In Part 2 of his response he refers to "installation" software for the disk images, and pretends that the disk images are just a reformatting of existing package systems. What Mr. Williams does not understand is that the AppDisks are never installed. This is a very important thing to understand. The AppDisks are mounted in place, then run directly out of the image. When the application exits, the image is unmounted and thus leaves the system. This is worlds different than the packaging systems of today.

In Part 3 of his response he refers to the DBFS as "more conjecture than something really implementable." Unfortuantely, he does not expand on this, so it's difficult to formulate a response. All I can say is: Yes, it is doable. Most everyone out there could do it with a standard database server. I'm suggesting doing it at the file system level. In this case, CompSci is on my side.

In the section entitled "Core system libraries," Mr. Williams attempts to agree and disagree at the same time. On one hand he says that I have identified the key issue with Linux (a lack of standardized APIs) then states that Fedora and Debian are standards. What I think Mr. Williams is missing is that the exact APIs can be modified at install time. The user can choose to install KDE, or he can choose not to. He can choose to install the SAMBA components, or he can choose not to. That choice is a powerful advantage for workstations and servers, but a very poor concept for a Desktop system where the user wishes to make his applications Just Work(TM).

In the section called "Documents", Mr. Williams argues that I have contradicted myself about special directories. However, he fails to grasp that the /Documents directory is not a special folder. It is, instead, a replacement for the user's Home directory. Inside it, the system is normalized to allow the user easy access to his documents, applications, and other functionality. This is different from GNOME and KDE which create various bits of files and folders (both hidden and visible) that have special meaning inside the system.

Finally, under "Part 4: Desktop", Mr. Williams fails to understand the concept of the saved query. His belief is that the results of the query would be saved. That was not my suggestion. My suggestion was intended to be to save the query itself, then rerun it on demand. Since the file browser would constantly be running queries, the saved query file would merely pass its contents to the file browser for execution. The results would then be displayed as if it were a "special" folder.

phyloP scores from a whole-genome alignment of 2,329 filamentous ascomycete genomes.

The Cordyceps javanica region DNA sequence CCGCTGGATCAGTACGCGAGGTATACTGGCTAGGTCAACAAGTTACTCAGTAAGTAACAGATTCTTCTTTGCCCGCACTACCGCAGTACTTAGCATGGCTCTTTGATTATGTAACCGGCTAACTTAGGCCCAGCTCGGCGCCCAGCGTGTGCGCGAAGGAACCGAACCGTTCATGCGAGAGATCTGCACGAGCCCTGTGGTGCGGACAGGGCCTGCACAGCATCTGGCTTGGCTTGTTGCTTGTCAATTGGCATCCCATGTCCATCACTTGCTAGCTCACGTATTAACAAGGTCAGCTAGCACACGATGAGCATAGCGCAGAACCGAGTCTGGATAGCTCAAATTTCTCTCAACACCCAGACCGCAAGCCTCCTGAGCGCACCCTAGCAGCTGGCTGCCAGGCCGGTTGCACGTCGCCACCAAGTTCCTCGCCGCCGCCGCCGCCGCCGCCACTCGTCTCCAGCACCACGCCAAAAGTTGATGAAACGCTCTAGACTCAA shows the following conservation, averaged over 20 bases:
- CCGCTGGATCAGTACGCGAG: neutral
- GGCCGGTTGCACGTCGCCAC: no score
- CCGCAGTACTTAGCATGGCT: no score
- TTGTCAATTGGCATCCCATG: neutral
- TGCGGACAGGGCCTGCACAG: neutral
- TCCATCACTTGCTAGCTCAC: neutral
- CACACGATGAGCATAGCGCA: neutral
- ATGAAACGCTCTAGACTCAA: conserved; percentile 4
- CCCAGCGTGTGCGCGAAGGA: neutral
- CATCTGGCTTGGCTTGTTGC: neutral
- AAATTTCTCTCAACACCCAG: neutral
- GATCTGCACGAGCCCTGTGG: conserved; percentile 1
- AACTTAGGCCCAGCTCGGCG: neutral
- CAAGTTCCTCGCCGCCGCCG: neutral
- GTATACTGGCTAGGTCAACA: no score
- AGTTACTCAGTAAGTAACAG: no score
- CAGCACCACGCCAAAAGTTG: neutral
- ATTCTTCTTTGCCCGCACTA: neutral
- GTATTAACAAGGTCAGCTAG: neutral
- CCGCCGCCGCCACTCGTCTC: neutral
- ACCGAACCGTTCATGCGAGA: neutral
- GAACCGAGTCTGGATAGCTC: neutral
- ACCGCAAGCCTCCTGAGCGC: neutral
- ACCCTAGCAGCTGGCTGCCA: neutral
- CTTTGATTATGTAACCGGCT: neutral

Now on to the more general points.

A DBFS is not an SQL Server!

One concept that seemed particularly difficult for people to accept was the idea that a file system could both serve files and be a database at the same time. From the responses, everyone seems to have gotten the idea that a heavyweight SQL Server would be required to support the file system, and that the linkage would be weak at best. If you're one of those people, place your mind at ease. I suggested no such idea.

To understand why a DBFS does not need a separate server, one must first understand that a file system is a database. As databases go, most are quite poor, but they are still databases. Despite the fact that most commercial databases maintain relationships and provide client/server abilities, all that is required to have a database is to store data in a structured fashion. By that definition, even a comma delimited file is a database!

Speaking of comma delimited file, the original computer databases were not far from these. Data was stored in records of fixed lengths, and retrievals were done by scanning the file. Columns existed only inside the program's definitions. i.e. A program might say "Characters 0-10 are the name, while characters 11-25 are the address". This scheme worked well enough, but wasn't particularly fast if you needed only a few records from the data.

Indexes were created as a solution to this issue. Indexes are really nothing more than a data structure that is faster to navigate than a full database scan. When these indexes were added to a flat database, the resulting database was referred to as an "ISAM" file. ISAM files are still used in many systems today due to their inherent simplicity.

Indexes can come in many shapes, sizes, and forms. The only purpose of an Index is to improve access to a particular piece of data. Now think for a moment. When you access a file on your hard drive, does your machine spin through every file on the system looking for the correct one? No! It provides you with a directory structure to navigate that allows you to pinpoint the correct file. Believe it or not, by navigating the directory structure, you've just followed through an index.

Fast forwarding to today, the underlying database technology has seen almost no change what so ever. Database servers build relational theory and client/server technology on top of indexes and data access, but offer little more at a lower level other than abandoning the fixed record sizes for indexed record/column locations.

In the context of my original article, my suggestions were nothing more than reorganizing the data structures that already exist on disk drives today. This is to provide a query method that does not require a jaunt through the directory structure. There is nothing incompatible about this concept, and it can already be seen in the myriad of file systems that are available today. NTFS is probably the closest file system to what I am suggesting, but BeFS and HFS+ both provide highly advanced data structures and indexing in their designs. Isn't it interesting that Linux supports all of those file systems just fine?